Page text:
Wednesday, April 27, 2016

While an albatross can be bad luck to seafarers, it's a good thing for golfers

Gustave Doré's 'The Albatross' 
One day last week, Willene Whatley dropped by the office to give us an update on her grandson’s impressive golfing career, and she also introduced me to a golf term that I’d never heard of before.

Willene told me that her grandson Turk Pettit, who is a senior at Lee-Scott Academy, was playing a round of golf recently at a difficult course when he made a shot known as an “albatross.” The hole was a par five, and he put the ball in the cup in just two strokes. Me, being the non-golfer that I am, was unfamiliar with the term “albatross,” and I had to look it up.

As it turns out, an “albatross” is another term for what’s known as a “Double Eagle,” that is, making a shot in three under par on any single hole. The term is rarely used because most golfers never come close to making a double eagle or albatross. One source said that “an albatross golf score is so rare that it’s hardly ever seen on TV or in person, much less even heard about.”

I told Willene that the only time I’d ever heard about an albatross was in Samuel Taylor Coleridge’s famous poem, “The Rime of the Ancient Mariner.” An albatross is a large sea bird, and killing one brings on extremely bad luck. In the poem, a sailor kills one of these birds, and dooms the ship, leaving him as the lone survivor.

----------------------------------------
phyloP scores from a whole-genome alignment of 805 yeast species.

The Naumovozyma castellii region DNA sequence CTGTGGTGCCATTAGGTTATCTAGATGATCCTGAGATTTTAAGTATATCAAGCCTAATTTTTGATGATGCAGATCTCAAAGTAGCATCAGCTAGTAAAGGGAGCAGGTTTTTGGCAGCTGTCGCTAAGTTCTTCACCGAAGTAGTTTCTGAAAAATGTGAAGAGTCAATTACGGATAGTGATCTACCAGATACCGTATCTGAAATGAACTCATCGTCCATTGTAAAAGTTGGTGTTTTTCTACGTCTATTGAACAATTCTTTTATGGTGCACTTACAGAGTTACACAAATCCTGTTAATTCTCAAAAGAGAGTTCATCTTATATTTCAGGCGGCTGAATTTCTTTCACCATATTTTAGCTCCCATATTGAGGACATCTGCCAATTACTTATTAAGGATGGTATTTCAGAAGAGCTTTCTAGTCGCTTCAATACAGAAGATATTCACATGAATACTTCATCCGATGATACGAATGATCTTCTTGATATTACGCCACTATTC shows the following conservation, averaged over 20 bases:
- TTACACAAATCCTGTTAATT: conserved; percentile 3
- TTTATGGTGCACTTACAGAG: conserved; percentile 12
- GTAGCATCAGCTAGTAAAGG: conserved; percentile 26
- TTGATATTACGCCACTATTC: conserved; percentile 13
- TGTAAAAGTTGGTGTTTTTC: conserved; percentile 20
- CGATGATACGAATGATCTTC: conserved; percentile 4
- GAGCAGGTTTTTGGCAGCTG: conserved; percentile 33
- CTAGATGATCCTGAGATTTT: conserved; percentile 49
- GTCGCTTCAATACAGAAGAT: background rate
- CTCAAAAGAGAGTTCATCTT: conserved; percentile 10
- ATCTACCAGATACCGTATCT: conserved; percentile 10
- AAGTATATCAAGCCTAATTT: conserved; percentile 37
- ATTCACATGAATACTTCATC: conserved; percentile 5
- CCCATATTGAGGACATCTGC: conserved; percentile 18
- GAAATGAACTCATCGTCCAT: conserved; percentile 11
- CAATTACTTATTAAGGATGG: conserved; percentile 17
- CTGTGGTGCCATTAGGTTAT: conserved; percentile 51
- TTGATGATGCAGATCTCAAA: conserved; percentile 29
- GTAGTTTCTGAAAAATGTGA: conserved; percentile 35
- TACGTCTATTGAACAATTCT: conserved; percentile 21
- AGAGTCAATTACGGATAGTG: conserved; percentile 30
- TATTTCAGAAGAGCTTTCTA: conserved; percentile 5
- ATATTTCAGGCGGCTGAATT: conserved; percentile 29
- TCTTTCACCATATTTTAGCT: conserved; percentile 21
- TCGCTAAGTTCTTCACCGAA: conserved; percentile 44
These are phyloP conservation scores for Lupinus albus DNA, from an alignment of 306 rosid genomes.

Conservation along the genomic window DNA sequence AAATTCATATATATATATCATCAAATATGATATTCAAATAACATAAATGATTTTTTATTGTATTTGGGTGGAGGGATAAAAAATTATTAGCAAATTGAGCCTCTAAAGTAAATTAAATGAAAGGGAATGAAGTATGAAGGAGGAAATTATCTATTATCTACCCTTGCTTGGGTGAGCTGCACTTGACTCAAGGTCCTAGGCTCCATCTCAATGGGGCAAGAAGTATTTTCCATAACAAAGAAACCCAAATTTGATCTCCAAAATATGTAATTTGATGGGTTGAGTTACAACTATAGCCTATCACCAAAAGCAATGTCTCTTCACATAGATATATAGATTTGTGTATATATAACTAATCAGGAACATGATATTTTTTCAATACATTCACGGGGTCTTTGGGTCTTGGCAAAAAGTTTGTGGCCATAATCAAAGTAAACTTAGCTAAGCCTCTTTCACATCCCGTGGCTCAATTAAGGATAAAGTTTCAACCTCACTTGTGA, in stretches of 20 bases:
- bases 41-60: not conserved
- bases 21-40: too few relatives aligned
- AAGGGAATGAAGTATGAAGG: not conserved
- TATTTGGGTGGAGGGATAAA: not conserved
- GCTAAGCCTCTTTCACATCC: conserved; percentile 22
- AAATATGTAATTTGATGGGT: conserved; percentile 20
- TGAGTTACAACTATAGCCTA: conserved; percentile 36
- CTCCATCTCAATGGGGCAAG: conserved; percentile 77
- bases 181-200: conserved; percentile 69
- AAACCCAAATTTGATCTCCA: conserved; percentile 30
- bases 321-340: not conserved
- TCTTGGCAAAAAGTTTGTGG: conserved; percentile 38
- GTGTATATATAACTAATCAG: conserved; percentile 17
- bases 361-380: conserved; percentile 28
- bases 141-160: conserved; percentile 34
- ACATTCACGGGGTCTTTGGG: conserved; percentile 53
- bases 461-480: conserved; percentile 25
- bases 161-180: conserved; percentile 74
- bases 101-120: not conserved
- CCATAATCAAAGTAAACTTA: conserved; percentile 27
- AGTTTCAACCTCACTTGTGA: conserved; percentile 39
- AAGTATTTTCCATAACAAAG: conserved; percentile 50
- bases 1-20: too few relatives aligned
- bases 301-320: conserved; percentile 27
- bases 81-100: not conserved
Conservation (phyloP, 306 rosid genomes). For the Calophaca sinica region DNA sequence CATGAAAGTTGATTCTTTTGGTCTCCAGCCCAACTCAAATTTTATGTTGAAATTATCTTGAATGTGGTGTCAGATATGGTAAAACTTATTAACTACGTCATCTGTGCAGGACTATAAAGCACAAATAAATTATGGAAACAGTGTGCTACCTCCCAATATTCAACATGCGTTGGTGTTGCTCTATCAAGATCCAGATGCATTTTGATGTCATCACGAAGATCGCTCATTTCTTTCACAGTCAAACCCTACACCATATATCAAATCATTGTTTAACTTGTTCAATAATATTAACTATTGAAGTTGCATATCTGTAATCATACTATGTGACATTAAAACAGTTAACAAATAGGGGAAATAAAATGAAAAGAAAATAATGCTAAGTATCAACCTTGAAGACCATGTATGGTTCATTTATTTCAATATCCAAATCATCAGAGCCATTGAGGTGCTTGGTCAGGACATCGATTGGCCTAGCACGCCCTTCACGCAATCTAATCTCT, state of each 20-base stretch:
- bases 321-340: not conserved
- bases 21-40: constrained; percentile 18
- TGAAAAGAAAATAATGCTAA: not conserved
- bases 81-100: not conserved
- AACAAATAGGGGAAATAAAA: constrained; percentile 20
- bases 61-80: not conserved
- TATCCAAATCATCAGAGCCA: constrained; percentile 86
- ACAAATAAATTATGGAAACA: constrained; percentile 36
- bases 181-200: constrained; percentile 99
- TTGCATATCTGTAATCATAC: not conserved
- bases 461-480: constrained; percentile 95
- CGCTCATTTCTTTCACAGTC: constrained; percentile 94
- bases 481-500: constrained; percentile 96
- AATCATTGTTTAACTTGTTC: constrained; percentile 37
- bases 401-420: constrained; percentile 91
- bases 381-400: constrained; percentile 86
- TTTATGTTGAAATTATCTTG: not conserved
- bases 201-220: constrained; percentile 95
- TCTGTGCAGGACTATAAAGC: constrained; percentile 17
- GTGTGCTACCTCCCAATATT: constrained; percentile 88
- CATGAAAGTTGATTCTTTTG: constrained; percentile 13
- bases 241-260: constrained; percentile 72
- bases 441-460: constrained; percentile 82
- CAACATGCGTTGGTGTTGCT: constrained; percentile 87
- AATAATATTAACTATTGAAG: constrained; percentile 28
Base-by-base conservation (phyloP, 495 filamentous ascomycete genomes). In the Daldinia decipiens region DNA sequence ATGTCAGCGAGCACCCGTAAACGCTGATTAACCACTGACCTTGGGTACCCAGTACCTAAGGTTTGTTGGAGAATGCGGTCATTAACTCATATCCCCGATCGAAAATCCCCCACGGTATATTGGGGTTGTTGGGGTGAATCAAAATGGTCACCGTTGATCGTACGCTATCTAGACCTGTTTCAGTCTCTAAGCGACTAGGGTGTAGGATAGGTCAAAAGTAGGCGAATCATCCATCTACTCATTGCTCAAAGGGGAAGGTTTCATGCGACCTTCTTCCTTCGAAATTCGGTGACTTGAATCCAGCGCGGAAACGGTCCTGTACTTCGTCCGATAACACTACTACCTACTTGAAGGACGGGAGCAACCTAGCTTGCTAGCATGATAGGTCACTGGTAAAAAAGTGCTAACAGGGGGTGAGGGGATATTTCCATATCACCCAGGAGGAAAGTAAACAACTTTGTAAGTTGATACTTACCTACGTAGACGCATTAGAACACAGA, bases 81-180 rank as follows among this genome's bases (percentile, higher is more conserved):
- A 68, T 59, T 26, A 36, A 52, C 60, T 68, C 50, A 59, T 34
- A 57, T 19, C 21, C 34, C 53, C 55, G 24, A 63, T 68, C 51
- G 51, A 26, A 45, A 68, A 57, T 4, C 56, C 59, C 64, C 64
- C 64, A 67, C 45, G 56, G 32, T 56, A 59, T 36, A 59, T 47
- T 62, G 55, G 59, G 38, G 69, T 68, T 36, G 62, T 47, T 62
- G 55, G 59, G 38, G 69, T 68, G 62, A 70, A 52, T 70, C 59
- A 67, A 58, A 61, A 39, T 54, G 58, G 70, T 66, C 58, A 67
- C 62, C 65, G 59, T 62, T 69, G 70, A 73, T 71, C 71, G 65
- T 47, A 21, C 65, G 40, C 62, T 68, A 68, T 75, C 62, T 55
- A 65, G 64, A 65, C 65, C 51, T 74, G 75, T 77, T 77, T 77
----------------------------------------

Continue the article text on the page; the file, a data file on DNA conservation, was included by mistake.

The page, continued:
As it turns out, all of this has a little to do with the golfing term. Because the albatross sea bird is extremely rare and because it’s known for flying extremely long periods of time without landing, golfers started calling a “Double Eagle” an albatross because they’re rare and you have to hit an extremely long drive for the shot to even be possible.

Many of you probably remember reading about Turk’s golfing exploits in earlier editions of The Courant. On Tuesday of last week, he was scheduled to depart to play in the Junior Invitational Golf Tournament in South Carolina. Golf Week recently named this invitation-only tournament as the most prestigious junior golf tournament in the world.

Turk is one of just 54 young golfers invited to the event, and he is the only golfer from the state of Alabama playing in the tournament. The field of participants not only comes from the 50 United States, but also from a number of foreign countries. Needless to say, this is a big deal for Turk and his family.

Turk was scheduled to begin play last Thursday and was to return home to Alabama on Saturday to begin playing Sunday and Monday in the AISA State Golf Tournament in Greenville. Everyone here at The Courant is wishing him good luck, and if his past performance is any indication, he looks to bring home even more hardware for his already-full trophy case.

I’m also sure that we haven’t heard the last from Turk where it comes to golf. He will be a college freshman next fall, and I predict that there are even bigger and better things down the road for him in the wide world of golf. It won’t be long, and we’ll be seeing him in the ranks of the world’s best professional golfers. That’s something that all of us, even non-golfers like myself, can look forward to.

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